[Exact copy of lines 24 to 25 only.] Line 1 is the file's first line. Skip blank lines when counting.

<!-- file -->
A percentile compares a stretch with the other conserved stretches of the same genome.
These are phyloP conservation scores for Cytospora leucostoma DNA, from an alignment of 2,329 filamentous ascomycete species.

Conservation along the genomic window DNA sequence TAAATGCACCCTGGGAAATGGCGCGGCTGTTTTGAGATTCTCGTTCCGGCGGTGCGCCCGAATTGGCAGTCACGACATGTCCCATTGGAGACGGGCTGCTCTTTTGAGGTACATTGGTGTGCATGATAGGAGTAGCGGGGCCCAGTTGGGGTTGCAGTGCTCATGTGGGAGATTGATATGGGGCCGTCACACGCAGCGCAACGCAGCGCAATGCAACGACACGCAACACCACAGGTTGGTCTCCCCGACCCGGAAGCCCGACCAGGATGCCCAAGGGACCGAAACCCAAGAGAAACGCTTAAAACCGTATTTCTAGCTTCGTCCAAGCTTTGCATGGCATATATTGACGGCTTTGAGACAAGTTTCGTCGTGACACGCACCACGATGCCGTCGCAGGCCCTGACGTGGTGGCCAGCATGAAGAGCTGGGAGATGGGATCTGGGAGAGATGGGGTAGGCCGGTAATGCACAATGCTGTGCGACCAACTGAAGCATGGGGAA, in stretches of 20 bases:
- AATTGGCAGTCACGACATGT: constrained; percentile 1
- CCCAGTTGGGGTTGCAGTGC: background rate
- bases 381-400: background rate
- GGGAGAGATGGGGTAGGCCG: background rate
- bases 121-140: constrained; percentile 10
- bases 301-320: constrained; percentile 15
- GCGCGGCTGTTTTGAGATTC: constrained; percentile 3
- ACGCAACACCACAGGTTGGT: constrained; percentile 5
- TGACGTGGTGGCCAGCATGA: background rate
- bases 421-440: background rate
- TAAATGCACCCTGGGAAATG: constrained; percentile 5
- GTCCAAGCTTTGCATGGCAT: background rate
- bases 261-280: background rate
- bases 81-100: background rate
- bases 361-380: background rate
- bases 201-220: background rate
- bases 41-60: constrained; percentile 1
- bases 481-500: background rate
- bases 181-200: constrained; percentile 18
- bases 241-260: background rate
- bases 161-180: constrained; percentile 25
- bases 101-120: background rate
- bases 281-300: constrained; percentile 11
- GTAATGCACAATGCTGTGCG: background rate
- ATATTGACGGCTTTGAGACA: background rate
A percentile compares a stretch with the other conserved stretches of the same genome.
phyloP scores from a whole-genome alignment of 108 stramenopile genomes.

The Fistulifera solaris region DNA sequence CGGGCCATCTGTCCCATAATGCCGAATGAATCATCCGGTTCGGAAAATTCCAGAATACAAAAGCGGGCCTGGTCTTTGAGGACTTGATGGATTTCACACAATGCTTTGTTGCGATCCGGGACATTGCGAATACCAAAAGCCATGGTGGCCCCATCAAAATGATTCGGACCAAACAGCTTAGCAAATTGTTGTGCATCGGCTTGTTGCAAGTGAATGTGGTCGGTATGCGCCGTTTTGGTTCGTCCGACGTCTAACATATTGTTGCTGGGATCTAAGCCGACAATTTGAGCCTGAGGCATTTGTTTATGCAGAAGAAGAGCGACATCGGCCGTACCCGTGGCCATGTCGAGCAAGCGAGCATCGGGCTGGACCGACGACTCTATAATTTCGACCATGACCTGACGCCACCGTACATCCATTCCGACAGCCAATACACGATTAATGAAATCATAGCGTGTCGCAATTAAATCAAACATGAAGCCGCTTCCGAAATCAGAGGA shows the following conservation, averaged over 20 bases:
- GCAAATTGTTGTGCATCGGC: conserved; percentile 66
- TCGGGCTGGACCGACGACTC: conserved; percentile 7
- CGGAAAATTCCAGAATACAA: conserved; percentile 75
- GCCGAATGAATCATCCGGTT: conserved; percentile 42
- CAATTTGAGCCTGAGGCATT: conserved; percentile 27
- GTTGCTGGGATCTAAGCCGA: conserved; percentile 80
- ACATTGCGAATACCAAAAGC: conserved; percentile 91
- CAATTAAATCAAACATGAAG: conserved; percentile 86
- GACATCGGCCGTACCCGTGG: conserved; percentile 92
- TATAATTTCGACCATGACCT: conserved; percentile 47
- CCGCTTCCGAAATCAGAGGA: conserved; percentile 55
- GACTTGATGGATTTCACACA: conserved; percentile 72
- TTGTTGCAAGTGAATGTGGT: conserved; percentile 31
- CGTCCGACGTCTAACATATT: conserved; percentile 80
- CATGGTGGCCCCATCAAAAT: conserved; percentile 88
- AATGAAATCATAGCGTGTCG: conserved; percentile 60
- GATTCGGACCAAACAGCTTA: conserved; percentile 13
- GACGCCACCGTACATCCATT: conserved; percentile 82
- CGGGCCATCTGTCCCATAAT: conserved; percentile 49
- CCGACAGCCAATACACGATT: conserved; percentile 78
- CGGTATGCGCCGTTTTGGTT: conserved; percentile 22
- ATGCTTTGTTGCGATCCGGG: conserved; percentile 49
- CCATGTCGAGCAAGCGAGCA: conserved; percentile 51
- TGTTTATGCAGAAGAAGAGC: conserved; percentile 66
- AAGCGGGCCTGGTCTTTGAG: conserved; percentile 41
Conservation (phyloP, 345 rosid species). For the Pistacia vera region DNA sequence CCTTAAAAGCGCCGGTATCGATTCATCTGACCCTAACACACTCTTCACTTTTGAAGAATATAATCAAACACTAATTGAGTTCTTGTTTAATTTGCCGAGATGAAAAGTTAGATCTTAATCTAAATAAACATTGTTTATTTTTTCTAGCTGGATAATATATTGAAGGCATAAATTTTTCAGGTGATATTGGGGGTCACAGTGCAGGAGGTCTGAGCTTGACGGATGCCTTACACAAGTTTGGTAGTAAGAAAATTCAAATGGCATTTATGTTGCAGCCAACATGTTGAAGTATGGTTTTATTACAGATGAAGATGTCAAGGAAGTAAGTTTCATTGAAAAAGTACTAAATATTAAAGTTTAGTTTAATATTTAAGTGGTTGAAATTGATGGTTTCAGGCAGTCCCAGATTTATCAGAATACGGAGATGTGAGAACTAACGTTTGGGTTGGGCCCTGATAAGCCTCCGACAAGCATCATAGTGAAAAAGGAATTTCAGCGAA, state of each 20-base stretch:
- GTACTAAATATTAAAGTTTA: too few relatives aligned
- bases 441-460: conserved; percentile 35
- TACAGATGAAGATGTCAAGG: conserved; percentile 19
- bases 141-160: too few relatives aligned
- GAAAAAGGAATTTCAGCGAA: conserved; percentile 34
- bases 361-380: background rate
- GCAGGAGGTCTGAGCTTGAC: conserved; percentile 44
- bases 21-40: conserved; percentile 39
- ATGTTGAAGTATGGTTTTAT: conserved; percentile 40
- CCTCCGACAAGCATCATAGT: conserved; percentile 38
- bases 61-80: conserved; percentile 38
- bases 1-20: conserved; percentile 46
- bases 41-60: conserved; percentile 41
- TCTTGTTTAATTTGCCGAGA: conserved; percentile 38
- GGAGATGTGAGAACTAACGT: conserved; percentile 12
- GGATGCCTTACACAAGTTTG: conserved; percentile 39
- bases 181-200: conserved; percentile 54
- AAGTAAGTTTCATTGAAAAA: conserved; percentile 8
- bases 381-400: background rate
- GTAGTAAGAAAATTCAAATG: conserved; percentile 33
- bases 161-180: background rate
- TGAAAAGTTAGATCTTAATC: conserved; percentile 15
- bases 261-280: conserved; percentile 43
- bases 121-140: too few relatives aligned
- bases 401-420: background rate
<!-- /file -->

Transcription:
- bases 161-180: constrained; percentile 25
- bases 101-120: background rate